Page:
Having spent a few days on the coast of the Osa Peninsula, we took a bus to the interior mountainous region. We hiked through the undulating tapestry for two more days, enjoying many various shades of green. We also experienced the worst (you pick: closest, loudest, scariest, most exposed) thunder storm. Along the way we found three huge waterfalls, numerous smaller falls and cascades, excellent view points, and no people. The rain makes the hiking harder, but having the parks to ourselves makes it more enjoyable.
Having spent a week around Corcovado National Park, surviving the humidity and getting rid of bed bugs and trying to keep things dry, we decided it was time to head inland to the mountains. Chirripo National Park is named after Chirripo Peak, which is the highest point in Costa Rica and part of the Continental Divide, measuring in at 3820 meters (12530 ft). We found more humidity and more rain, but at least the nights were quite cold. We also found an excellent hostel, that was run by an inspirational couple who left the States 3 years ago. Within a few hours of hanging out with them, they asked us to run the hostel for a few days. They needed to cross into Panama, only to return to Costa Rica with a renewed visa valid for another 6 months. We couldn't help them out as we have to meet up with my family soon. Ah well, we may return . . .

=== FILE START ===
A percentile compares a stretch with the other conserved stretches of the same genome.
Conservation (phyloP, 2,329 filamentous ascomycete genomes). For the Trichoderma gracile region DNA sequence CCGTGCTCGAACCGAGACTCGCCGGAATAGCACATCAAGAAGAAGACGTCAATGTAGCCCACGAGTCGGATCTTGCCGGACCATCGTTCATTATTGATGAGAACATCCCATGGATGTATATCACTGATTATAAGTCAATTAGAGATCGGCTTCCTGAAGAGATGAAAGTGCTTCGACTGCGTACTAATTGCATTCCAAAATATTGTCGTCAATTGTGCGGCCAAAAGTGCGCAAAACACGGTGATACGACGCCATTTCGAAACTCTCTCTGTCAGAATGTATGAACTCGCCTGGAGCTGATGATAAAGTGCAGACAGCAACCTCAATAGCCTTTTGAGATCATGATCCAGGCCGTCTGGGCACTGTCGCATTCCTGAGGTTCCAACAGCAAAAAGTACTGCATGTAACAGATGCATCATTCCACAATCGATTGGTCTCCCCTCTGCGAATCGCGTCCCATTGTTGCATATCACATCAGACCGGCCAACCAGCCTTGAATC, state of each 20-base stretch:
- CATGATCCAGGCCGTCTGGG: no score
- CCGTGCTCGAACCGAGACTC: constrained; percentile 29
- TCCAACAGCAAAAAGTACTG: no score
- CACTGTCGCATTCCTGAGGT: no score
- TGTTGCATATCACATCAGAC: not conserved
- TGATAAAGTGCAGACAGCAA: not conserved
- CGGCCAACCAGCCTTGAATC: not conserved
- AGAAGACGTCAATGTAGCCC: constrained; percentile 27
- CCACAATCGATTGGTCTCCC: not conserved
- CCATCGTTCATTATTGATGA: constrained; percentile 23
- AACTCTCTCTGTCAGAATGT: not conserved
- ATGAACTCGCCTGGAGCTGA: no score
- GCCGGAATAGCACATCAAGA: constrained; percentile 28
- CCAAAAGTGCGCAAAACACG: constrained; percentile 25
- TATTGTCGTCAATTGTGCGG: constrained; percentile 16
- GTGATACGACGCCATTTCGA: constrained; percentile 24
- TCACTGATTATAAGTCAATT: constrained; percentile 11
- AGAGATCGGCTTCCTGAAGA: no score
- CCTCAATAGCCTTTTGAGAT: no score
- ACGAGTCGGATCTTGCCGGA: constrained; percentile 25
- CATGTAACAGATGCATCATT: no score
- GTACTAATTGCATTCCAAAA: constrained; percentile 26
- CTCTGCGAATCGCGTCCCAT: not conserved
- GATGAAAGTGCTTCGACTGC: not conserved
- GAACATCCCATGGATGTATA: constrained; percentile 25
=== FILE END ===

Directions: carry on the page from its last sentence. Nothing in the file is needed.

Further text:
Unfortunately, Chirripo Park, like Corcovado, was closed for the month of October. We had looked every where for info on this park - guide books, internet, the Chirripo Hotel, other park agencies, bus drivers - and nobody knew that it was closed until we physically arrived at the park offices to find a small sign alerting us to the closure. From this, we've learned that while Costa Rica has done a good job setting land aside for parks, they've done a less-than-stellar job in managing said parks. Since then, we've also learned the the country has done a horrible job managing around the parks to the point where some concerned people are arguing that "eco-tourism" is actually significantly damaging the environment.
In the case of Chirripo, there was a private nature reserve surrounding the National Park, serving as a buffer against development. Cloudbridge Reserve also offers educational nature hikes, research space and opportunities for budding scientists, and reforestation projects.
Both parks were absolutely fabulous, with Corcovado presenting us with an abundance of wildlife opportunities, and Chirripo with great views, hard hikes, and friendly people.